ISLAMABAD: The Annual Plan Coordination Committee (APCC) on Saturday finalised Rs800 billion worth of the Public Sector Development Programme (PSDP) to achieve an economic growth rate of 5 per cent in 2022-23.

The PSDP for next year is Rs100bn lesser than the current year’s allocation of Rs900bn, while the economic growth target of 5pc is also slightly lower than the current year’s provisional output estimate of 5.97pc.

The APCC also recommended a Rs2.184 trillion including Rs346bn foreign aid as next year’s consolidated development budget for 2022-23 of the federal and provincial governments. This national development outlay will include the federal PSDP of Rs800bn. The National Economic Council (NEC) to be chaired by Prime Minister Shehbaz Sharif will approve these figures before the budget.

The APCC meeting was chaired by Planning and Development Minister Ahsan Iqbal, who also holds the portfolio of Deputy Chairman Planning Commission.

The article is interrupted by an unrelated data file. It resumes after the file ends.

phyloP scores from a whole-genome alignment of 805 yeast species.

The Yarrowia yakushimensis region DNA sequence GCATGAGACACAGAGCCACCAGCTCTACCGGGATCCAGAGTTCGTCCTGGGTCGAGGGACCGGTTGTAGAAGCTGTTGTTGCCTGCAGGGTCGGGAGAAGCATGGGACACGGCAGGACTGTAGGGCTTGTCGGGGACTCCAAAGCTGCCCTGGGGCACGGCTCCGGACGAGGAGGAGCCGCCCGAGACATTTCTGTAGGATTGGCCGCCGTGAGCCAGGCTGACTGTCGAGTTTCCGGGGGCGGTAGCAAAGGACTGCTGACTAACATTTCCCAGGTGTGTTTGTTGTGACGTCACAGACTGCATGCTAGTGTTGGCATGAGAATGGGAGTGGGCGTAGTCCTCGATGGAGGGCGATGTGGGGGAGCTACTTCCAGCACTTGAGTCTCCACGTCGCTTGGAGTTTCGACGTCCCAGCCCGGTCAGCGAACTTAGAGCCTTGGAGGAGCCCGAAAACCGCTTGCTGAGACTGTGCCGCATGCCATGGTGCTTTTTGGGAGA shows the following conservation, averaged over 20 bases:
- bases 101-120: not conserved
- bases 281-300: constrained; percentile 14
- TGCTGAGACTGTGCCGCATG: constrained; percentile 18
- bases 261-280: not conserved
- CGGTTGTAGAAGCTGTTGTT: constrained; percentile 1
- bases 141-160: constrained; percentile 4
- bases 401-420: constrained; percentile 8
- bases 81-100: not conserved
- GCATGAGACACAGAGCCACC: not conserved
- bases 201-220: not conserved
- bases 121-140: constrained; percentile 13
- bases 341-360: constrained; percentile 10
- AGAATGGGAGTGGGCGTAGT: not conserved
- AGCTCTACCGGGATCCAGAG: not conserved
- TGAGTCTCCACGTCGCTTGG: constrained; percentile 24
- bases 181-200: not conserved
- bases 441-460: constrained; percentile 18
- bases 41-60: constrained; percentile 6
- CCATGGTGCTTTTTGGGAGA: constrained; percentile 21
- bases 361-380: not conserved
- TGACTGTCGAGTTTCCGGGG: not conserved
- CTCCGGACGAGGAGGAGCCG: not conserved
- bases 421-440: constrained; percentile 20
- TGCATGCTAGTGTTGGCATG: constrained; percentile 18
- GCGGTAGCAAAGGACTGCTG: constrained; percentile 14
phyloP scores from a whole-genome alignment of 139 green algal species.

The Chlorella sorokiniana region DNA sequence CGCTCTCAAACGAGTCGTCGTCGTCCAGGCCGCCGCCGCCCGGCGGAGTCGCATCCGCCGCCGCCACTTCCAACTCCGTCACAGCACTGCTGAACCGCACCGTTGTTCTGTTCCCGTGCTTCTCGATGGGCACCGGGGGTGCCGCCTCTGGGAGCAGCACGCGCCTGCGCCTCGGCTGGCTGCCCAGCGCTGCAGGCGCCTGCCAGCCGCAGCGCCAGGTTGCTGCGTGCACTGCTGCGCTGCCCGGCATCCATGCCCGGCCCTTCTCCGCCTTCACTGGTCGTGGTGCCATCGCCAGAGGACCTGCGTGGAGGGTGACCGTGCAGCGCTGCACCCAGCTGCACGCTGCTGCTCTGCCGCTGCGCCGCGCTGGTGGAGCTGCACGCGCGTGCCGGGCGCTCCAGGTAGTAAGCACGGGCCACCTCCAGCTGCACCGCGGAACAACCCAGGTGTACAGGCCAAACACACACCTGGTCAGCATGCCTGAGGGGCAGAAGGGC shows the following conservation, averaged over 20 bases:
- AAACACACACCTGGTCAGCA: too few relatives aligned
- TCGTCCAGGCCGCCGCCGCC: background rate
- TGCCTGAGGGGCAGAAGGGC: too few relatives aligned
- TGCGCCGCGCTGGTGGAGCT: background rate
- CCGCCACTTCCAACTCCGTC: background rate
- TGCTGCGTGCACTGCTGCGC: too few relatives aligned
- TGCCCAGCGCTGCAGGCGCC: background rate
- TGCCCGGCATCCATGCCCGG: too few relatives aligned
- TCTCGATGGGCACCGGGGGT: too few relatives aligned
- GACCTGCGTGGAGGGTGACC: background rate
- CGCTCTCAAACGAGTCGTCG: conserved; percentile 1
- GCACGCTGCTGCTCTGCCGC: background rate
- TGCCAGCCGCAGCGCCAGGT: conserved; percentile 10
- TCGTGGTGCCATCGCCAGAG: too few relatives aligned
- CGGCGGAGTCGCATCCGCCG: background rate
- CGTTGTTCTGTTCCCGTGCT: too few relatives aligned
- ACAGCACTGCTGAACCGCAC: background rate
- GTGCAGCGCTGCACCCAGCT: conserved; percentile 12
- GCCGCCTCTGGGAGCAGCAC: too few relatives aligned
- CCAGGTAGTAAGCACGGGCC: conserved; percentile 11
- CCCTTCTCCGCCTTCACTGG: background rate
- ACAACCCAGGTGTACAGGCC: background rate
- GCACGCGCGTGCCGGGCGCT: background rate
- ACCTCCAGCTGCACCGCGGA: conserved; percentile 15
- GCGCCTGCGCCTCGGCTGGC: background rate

APCC recommends national development outlay of Rs2.18tr

The targeted 5pc growth for 2022-23 is anchored upon ensuring quality growth without triggering fiscal and external sector imbalances. Both the SBP and the Ministry of Finance endorsed this growth outlook.

Briefing media persons after the meeting, Mr Ahsan said under PSDP federation will receive Rs26bn, Punjab Rs58bn, Sindh Rs62bn, Khyber Pakhtunkhwa Rs48bn, Balochistan Rs112bn, Azad Jammu and Kashmir Rs34bn, Gilgit-Baltistan Rs33bn and erstwhile FATA will receive Rs50bn.

The proposed ratio of allocation for ongoing (171) and new (902) projects is 89:11 which shows that priority has been attached to projects near completion.

He said 90pc of allocations will be made for ongoing projects to bring continuity to the development of the country. He said the government is prioritising underdeveloped areas in next year’s plan.

Mr Ahsan said the government is allocating a funds to solve the issues of water and electricity in Gwadar. He said various schemes for the youth of Balochistan will be launched to bring them on a par with the rest of the country.